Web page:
Old Crow Medicine Show paints the French broad with a fresh new album: concert review


Old Crow Medicine Show band members,left to right,: Morgan Jashnig, Mason Via, Ketch Secor, Jerry Pentecost, Cory Younts and Mike Harris (Photo by Kit Wood).

The renowned Old Crow Medicine Show returned to Asheville during their Paint This Town tour for a real hootenanny with special guest Gangstagrass at the Salvage Station on June 9.

Gangstagrass, the ingenuitive bluegrass and hip-hop group and headliner for the night, displayed their well balanced sound with B.E. Farrow on the fiddle, Dan Whitener on banjo while R-Son The Voice of Reason performed dynamic verses throughout the set. 

At the start of the evening, Gangstagrass interacted with fans, call and response motivated the audience to move and get loud preceding Old Crow’s performance. The band made a smooth transition from the song “Do Better” to their high-powered track, “Ain’t No Crime” from the 2020 album, “No Time for Enemies.”

The Salvage Station was the perfect venue to experience both bluegrass bands on stage. R-Son’s slick rhymes paired with Rench’s vocals crafted a distinctly urban Appalachian sound which was widely accepted by the audience.

Once the headliner’s time came to an end, Old Crow got right to hootin’. Their wild and contagious energy swept through the crowd for nearly two and a half hours. Like a conductor leading their musicians through the climax of a symphony, Frontman and vocalist Ketch Secor sang the crowd to their knees with “Painkiller”, “Alabama High Test”, “Down Home Girl” and especially “Bombs Away.”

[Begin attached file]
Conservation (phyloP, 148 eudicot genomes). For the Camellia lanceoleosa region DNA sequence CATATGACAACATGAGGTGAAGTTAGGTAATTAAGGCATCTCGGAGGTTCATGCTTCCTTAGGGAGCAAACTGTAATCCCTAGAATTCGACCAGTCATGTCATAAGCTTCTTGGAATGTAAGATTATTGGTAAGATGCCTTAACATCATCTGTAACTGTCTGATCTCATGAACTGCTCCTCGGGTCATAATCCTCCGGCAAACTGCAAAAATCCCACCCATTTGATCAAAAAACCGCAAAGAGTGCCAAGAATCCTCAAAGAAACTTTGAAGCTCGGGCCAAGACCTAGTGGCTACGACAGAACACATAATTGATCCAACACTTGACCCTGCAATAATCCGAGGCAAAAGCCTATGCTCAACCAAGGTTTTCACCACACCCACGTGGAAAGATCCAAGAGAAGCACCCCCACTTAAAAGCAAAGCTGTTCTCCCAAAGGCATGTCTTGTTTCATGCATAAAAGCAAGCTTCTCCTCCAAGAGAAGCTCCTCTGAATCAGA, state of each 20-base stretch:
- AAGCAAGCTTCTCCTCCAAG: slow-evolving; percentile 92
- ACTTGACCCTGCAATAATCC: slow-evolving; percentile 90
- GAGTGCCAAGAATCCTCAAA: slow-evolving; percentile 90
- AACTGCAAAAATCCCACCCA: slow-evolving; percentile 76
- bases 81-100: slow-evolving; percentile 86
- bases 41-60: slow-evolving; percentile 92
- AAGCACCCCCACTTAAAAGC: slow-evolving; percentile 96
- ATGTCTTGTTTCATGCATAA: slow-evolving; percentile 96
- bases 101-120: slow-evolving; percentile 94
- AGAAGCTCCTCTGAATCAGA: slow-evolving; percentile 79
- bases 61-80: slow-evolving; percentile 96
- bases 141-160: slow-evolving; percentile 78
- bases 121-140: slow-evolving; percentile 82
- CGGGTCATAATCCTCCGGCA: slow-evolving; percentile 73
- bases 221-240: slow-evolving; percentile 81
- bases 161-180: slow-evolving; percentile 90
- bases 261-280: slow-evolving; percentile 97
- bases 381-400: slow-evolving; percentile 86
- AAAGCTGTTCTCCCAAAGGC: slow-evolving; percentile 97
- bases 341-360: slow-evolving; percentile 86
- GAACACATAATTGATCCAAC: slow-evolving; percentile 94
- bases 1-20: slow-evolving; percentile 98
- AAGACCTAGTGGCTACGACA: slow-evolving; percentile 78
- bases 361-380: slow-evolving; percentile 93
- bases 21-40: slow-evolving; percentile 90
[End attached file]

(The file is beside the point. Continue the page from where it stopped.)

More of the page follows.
Secor gave a short retelling of each origin and their personal connection to the writers, with his spin, of course. The band’s chemistry on stage mirrored the hospitable families and plus-ones’ in the crowd, creating a sense of comfortability, as if the concert was hosted at a friend’s house. Fans weaved in and out of the outdoor venue, passing beers around as well as interacting with Farrow, who invited concert-goers to stand around and chat with band mates during Old Crow’s performance.

In an earlier conversation with guitarist Mike Harris, he discussed DeFord Bailey, the first black musician to play at the grand ole opry, and how he looked forward to paying homage to the harmonica player in Asheville this summer. Nonetheless, Old Crow Medicine Show did not disappoint. “DeFord Rides Again” introduced fans and first-timers to Bailey after a quick synopsis of the harmonica wizard’s legacy. 

Gangstagrass live at the HiFi Indy in Indianapolis, Indiana on May 15, 2019 (Photo by Melodie Yvonne).

As the sun began to set on the riverside the audience moved closer to the stage, leaving room for fans to continue dancing on the lawn. Whether you knew every song or just “Wagon Wheel,” Old Crow’s performance was greater than expected. Not only were fans sweatin’ and hollerin’ in their cowboy boots and Birkenstocks, they went to church right there on the lawn. 

It wasn’t the last time the crowd would hear from Gangstagrass; shortly before the end of the show, Old Crow invited them back on stage to play “Wagon Wheel.” Old Crow and Gangstagrass’ performances complimented each other’s artistry and put on one hell of a show.

The crowd cried encore almost immediately, starting slowly from the front of the stage to the lawn as each member made their way behind the set. Then suddenly, Old Crow and Gangstagrass picked up their instruments and played on like a church choir on the first Sunday. 

If you missed the holy hootenanny at the Salvage Station, you can still catch Old Crow Medicine Show on tour in the U.S. until January 2023. Gangstagrass, promoting their new album, “No Time for Enemies” is also on tour through February 2023.